The Jewish Museum // May 10-September 29
Modern Painters, November 2013
The push-pull between remove and affect ranks among the most important legacies of late 20th-century art production, eclipsing earlier formal concerns over the dialectical tension between abstraction and figuration. From Pop art to punk rock, artists amplified found imagery through re-presentation and manipulation. Yet the pictures Generation of the 1970s and ’80s—so named after Douglas Crimp’s influential 1977 “Pictures” exhibition—would drive this strategy to its end point, challenging issues of authorship and interpretation through its bald appropriations. One of the era’s most mythologized figures is the Canadian-born Goldstein, whose economical first American retrospective reaches new York after its controversial southern California venue switch from Jeffrey Deitch–run Los Angeles MOCA to the Orange County museum of Art last year—a fitting rejoinder to the artist’s contrarian reputation.
As a CalArts MFA student in the early ’70s, Goldstein quickly traded the precariously balanced Minimalist aesthetic of his early sculptures for an approach more aligned with John Baldessari’s famous post studio course and the resources of Hollywood. (The exhibition gives short shrift to these efforts, though Alexander Dumbadze’s catalogue essay provides thought for further discussion.) Recent surveys, like Douglas Eklund’s 2009 “The Pictures Generation, 1974–84” at the Metropolitan Museum of Art in New York, have revived interest in Goldstein’s 16 mm color films from the mid ’70s made on hollywood soundstages, and recorded collages of canned sound effects. This show, however, gains strength through a presentation of Goldstein’s more obscure early films.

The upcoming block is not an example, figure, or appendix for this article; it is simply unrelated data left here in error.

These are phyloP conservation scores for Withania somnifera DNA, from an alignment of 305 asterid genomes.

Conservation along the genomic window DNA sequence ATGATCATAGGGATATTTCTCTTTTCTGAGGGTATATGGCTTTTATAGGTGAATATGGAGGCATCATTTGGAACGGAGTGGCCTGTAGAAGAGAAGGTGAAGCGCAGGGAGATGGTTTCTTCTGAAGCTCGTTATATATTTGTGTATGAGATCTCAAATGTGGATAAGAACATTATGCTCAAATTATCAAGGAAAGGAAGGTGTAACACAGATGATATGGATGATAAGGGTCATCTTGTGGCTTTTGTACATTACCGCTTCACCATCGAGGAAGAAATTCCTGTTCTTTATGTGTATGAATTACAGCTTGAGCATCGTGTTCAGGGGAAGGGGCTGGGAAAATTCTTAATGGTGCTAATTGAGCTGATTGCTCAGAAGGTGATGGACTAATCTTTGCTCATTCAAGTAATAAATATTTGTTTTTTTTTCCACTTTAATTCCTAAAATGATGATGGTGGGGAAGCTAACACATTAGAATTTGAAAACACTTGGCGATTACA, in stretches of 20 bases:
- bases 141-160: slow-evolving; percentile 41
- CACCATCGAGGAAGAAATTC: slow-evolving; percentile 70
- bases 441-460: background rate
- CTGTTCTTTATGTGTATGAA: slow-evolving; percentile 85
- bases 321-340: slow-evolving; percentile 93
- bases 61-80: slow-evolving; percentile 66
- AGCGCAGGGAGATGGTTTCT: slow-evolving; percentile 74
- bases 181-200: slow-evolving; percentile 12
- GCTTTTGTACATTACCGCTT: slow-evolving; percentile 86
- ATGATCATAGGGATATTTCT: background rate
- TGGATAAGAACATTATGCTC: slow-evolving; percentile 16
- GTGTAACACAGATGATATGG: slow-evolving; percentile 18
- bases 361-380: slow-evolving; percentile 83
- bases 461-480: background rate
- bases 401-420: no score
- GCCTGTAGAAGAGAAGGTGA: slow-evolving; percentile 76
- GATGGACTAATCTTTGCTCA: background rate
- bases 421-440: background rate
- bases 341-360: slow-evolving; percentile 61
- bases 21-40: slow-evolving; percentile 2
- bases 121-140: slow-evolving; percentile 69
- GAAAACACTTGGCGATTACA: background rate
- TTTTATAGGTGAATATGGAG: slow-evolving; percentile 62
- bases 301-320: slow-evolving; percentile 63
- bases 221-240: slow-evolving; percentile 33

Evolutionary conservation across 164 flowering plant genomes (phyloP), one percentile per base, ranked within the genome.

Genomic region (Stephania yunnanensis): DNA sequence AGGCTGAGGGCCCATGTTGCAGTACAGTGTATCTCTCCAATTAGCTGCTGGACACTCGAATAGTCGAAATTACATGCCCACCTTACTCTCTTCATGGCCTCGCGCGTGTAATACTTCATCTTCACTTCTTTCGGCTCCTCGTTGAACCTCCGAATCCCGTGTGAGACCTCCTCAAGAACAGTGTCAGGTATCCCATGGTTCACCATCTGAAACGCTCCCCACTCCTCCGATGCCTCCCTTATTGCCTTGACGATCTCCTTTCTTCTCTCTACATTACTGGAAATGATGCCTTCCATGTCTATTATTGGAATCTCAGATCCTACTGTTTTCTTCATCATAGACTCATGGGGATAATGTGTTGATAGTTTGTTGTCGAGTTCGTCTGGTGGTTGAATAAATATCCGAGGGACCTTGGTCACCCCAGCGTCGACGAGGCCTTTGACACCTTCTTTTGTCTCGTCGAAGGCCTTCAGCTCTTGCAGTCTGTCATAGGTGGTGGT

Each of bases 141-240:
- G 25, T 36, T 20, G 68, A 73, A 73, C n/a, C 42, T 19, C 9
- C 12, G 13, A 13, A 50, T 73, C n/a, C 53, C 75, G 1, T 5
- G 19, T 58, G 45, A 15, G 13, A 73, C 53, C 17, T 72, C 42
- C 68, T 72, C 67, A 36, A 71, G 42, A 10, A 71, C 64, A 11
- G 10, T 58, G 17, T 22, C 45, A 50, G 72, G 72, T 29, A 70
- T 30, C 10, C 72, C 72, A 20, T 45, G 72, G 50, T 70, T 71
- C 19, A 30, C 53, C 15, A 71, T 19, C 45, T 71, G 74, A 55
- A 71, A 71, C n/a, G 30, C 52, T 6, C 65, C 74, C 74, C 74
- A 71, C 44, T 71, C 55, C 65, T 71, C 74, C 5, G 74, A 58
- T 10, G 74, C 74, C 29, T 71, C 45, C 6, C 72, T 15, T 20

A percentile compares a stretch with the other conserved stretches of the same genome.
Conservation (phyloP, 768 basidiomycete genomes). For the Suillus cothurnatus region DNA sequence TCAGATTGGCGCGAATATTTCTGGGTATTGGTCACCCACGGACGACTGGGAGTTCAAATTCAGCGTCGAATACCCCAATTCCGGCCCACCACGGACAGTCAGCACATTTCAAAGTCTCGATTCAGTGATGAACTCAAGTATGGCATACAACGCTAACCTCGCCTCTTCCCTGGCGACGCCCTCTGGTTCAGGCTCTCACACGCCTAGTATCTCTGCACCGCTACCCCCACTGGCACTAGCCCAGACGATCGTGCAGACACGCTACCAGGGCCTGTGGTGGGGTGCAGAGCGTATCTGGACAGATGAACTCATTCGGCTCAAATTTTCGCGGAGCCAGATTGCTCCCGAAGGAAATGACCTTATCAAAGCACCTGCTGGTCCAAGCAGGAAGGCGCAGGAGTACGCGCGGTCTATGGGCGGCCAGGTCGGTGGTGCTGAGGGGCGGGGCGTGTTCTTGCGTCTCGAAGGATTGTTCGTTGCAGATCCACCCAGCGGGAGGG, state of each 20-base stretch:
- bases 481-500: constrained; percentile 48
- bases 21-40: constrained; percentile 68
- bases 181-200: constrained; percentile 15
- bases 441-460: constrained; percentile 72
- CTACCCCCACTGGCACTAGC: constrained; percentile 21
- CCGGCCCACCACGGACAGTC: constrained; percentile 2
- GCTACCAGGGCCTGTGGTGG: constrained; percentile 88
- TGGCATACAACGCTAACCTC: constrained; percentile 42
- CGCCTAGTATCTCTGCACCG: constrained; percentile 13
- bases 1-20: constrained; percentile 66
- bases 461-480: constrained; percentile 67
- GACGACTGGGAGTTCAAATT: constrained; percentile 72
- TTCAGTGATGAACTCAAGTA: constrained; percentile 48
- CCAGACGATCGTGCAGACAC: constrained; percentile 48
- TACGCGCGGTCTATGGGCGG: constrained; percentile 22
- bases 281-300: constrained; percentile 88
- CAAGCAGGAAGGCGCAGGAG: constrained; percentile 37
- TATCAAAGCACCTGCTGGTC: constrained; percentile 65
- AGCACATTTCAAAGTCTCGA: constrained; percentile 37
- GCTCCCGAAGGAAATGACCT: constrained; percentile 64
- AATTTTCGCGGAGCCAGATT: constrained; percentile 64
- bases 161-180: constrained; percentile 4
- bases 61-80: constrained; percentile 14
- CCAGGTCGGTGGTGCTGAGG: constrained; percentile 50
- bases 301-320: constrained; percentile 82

The short actions, mostly shot in his studio, highlight Goldstein’s presence as performer and director. The dark, evocative Nail, 1971—his attempt to remove a nail from a board with his teeth, his face in close-up silhouette against a moody blue background—presages the almost fetishistic concerns of later cinematic vignettes like A Ballet Shoe and The Knife, both 1975. but the melancholic note struck by Jack, 1973—in which Goldstein, holding the camera, steps away from a friend calling his name over and over for 11 minutes against the backdrop of a mountain range—foreshadows the turn in the artist’s production (and his eventual suicide).
Goldstein’s later works would engage what Crimp termed “the psychologization of the image” through dramatization of freeze-frames. The artist assumed a hands-off directorial role in performances with professional actors and athletes, films produced with industry professionals, compilations of sound effects pressed onto colored vinyl, paintings of photographs or abstract systems executed through airbrushing or by assistants, and, finally, an “autobiography” composed of lifted philosophical citations. Here, the layout
privileges the undertheorized corpus of Goldstein’s records and paintings. The records—what the artist called “images of an eroticism without the body”—are relegated to the background as low volume ambient sound. The ’80s paintings, on the other hand, offer moments of surprise, though they failed to thrive in the Neo-Expressionist market and suffered from the critical backlash against painting by Goldstein’s anti-aesthetic champions. An untitled painting from 1985 of a photorealistic volcano, rendered in hot pinks and blues, retains a stubborn three-dimensionality with a not-quite-perfect scarlet-painted stretcher bar and silver edge. In retrospect, Goldstein’s work reveals much more than a cool, distanced attitude; tinged with sentimentality, it emphasizes the sublime narrative power of pictures even as it subverts it.